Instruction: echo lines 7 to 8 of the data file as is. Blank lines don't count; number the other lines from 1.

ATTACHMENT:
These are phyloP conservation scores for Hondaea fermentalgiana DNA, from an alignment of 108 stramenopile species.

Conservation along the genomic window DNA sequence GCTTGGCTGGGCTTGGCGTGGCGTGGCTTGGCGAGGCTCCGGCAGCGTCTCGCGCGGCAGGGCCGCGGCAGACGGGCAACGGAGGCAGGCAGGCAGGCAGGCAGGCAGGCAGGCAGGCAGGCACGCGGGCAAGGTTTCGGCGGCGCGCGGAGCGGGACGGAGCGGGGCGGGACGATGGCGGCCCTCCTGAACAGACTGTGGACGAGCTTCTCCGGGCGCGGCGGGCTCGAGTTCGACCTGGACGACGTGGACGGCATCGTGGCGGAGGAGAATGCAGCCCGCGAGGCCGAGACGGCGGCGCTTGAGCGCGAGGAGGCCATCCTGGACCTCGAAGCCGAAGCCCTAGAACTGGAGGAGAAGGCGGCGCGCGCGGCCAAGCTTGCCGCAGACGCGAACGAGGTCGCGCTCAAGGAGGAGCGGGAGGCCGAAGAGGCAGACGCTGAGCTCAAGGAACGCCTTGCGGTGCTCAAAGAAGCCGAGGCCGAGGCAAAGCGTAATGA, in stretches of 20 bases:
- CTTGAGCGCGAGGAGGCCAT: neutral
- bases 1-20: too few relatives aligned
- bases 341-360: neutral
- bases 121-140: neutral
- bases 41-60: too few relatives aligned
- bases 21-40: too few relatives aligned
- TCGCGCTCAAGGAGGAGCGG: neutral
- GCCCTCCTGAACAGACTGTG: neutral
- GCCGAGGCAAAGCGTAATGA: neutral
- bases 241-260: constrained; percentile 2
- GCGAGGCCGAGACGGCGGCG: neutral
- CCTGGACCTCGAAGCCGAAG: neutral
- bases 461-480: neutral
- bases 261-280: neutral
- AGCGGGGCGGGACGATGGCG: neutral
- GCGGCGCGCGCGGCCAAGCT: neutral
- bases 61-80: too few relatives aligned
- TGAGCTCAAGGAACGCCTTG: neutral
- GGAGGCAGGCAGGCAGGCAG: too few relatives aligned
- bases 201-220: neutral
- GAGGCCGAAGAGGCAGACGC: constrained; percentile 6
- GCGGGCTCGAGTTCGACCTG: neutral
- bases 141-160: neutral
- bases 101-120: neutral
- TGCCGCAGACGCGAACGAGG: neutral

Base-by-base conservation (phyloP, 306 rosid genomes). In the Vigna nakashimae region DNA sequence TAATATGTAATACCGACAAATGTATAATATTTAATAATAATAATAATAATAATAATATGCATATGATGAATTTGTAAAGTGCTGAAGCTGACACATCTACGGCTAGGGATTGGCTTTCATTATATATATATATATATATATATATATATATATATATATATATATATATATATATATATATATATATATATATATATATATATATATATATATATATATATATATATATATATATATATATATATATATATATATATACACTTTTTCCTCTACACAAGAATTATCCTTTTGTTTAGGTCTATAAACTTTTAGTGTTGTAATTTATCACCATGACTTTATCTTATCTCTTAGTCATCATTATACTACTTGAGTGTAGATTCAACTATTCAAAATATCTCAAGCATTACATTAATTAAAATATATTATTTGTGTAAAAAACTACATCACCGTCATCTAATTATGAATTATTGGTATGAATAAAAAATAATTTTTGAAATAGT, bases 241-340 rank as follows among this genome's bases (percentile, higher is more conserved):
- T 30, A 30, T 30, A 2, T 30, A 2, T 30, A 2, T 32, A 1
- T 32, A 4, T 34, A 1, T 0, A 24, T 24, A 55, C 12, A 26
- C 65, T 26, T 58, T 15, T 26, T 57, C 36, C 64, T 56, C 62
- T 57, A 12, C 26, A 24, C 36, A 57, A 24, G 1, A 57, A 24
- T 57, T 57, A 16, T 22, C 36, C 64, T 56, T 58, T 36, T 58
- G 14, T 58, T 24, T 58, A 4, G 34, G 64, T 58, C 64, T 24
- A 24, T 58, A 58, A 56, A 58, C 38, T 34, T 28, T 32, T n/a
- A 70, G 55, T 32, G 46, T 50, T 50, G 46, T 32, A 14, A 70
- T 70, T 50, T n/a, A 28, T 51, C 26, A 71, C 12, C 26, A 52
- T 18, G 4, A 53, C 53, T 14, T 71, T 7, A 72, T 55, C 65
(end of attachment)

- bases 41-60: too few relatives aligned
- bases 21-40: too few relatives aligned